In 2019, Switzerland had Europe’s highest price level, summer figures from Eurostat showed.
However, Norway was the most expensive when it comes to transport, alcoholic beverages, and tobacco.
The figures from the European Purchasing Power Survey published in August show clear geographical dividing lines in terms of price levels in Europe.
The results are preliminary, and final figures for 2019 will be published in December of 2020, according to Statistics Norway (SSB).
Lowest prices? The Balkans
The price level in Switzerland was 62% above the EU average.
Iceland, Norway, and Denmark then followed with prices that were 54, 50, and 41% above the EU average, respectively.
The lowest price level was recorded in Eastern Europe, especially among the countries in the Balkans.
Several countries in the Balkans showed price levels that were around half the European average.
The lowest price level was registered in Turkey, with a price level index of 47, which means that the price level was 53% below the average for the EU countries.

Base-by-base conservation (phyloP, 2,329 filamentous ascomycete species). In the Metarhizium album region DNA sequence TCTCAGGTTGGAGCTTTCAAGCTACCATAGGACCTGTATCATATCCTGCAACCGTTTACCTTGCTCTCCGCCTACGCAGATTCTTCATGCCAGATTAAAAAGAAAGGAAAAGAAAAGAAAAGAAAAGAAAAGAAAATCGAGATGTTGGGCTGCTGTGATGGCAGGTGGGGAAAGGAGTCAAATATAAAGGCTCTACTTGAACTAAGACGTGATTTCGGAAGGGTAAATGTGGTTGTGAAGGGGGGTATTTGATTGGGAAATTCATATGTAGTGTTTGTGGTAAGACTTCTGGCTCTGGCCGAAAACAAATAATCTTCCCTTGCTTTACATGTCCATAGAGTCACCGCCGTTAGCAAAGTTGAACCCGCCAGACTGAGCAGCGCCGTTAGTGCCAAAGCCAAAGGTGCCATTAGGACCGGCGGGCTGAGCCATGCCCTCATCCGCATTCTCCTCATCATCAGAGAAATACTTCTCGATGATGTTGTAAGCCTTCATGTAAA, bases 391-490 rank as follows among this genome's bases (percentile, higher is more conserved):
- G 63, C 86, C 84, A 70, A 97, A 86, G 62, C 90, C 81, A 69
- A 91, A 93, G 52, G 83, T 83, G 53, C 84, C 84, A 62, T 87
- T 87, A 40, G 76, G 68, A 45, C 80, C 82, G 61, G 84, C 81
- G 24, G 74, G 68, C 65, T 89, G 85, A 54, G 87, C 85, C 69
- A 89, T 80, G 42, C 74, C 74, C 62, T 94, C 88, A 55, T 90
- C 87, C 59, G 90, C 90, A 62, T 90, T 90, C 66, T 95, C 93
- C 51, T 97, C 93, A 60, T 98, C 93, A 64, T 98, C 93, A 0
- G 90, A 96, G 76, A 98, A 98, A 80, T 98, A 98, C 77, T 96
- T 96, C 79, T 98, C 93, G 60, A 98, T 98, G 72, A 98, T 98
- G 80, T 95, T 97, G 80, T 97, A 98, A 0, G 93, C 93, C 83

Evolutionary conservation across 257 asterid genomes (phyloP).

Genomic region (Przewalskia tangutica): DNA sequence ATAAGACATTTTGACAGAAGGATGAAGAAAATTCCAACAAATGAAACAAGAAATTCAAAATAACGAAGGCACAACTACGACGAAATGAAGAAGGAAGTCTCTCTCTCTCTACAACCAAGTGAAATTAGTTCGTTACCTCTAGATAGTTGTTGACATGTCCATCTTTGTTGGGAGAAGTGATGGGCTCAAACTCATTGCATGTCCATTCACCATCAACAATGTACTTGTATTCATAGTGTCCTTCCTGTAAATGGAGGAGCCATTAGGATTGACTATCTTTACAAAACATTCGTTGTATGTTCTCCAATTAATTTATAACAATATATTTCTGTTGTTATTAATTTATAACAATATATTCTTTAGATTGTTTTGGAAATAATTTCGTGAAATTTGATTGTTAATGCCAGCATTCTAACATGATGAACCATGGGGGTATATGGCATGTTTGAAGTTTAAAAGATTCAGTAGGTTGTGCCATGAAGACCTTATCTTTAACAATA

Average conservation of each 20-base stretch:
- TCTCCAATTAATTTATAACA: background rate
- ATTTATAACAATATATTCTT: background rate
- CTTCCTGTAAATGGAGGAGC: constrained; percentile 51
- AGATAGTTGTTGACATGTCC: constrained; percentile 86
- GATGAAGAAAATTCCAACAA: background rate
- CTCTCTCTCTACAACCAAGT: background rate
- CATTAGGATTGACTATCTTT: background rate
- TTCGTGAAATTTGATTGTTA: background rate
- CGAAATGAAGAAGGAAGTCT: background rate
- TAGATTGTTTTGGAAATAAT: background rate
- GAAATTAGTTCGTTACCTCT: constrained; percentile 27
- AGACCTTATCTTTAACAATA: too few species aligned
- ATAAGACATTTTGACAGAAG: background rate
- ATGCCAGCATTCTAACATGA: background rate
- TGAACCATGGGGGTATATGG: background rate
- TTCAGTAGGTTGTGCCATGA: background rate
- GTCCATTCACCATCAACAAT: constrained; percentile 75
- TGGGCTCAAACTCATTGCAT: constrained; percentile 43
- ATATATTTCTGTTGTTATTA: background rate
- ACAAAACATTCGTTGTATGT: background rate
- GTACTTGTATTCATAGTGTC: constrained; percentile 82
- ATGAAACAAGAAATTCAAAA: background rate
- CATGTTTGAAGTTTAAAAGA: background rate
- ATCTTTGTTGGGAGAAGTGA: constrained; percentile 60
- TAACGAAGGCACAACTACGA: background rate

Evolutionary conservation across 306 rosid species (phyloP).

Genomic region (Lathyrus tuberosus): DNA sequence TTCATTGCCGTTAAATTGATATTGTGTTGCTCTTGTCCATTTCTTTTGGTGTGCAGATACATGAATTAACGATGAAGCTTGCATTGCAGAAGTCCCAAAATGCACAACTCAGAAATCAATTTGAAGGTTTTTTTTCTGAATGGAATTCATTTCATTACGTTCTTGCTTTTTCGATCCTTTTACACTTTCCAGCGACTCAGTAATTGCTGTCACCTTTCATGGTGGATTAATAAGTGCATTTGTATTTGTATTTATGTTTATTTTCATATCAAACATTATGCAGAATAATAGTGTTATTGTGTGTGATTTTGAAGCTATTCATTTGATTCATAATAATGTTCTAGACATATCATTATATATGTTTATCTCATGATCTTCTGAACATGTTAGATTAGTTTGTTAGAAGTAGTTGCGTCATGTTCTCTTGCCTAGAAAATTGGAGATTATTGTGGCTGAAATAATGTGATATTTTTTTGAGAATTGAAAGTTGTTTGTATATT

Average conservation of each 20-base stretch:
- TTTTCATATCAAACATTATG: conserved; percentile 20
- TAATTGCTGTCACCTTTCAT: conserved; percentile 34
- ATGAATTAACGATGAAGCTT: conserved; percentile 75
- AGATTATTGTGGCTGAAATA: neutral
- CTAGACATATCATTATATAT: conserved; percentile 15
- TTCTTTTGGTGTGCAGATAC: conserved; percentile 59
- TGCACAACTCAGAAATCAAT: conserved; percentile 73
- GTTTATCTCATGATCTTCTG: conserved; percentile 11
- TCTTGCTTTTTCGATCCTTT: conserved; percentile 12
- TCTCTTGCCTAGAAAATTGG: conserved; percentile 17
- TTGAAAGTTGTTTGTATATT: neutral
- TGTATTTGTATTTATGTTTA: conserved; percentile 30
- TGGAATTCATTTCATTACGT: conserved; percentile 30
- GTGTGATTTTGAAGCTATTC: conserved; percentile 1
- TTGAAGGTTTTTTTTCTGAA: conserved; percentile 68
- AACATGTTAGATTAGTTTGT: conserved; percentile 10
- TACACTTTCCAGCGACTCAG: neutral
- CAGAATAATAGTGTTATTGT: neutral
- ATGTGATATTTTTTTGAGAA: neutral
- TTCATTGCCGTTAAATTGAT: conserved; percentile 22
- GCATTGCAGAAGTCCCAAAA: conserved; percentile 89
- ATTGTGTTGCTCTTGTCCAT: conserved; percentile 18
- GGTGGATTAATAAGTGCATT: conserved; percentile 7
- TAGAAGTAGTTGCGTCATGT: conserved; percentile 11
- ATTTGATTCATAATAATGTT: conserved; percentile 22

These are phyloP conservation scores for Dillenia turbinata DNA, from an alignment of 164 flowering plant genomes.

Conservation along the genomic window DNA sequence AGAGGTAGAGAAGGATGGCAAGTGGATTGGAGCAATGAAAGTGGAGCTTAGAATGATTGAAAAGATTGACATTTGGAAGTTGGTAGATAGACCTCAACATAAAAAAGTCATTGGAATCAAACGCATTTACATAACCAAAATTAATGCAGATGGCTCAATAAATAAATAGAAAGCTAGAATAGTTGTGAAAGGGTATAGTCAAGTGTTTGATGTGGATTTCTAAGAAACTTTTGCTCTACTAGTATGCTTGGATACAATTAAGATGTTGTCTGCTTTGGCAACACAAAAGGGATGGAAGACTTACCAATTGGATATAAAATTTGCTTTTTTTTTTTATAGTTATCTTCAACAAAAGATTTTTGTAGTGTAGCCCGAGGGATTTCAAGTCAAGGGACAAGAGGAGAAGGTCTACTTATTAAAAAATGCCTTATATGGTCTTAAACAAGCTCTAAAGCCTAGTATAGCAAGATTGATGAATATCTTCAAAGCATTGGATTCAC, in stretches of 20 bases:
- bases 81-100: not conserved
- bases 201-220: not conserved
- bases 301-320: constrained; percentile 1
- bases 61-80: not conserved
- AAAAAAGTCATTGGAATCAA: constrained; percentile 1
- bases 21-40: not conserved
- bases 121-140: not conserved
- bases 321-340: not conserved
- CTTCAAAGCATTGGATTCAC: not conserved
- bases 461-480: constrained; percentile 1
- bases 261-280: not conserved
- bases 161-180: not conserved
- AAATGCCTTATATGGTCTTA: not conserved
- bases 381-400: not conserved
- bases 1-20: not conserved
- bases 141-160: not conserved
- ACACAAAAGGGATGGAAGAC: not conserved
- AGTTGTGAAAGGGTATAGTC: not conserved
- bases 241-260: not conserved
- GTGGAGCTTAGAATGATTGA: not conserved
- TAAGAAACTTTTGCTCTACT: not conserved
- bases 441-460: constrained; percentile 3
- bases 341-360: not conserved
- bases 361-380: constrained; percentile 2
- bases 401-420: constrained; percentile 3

Food and drink
For the consumer group “food- and alcohol-free drinks,” Norway was the most expensive compared with the rest of the Nordic countries.
The price level in Norway was 57% above the EU, and only Switzerland showed higher prices in the European context.
In comparison, the prices of food and drink in the neighboring countries were from 11 to 27% lower than in Norway.
In the group “alcoholic beverages and tobacco,” Norway and Iceland had the highest prices in the Nordic countries and in Europe, with indices of 236 and 213, respectively.
That means that the price level in Norway and Iceland was 136% and 113% above the EU average, largely due to high taxes within this product group.
Compared to Norwegians, Danes and Swedes paid only about half for alcohol and tobacco, while Finns paid about 30% less.
Transport most expensive in Norway
The highest price level in the Nordic region for goods and services related to transport was registered in Norway, with a price level that was 42% above the EU average.
That was also the highest level in Europe.
The price levels in Iceland and Denmark were 7% and 9% lower than in Norway, respectively, while Sweden and Finland were around 20% lower.
Source: Norway Today / SSB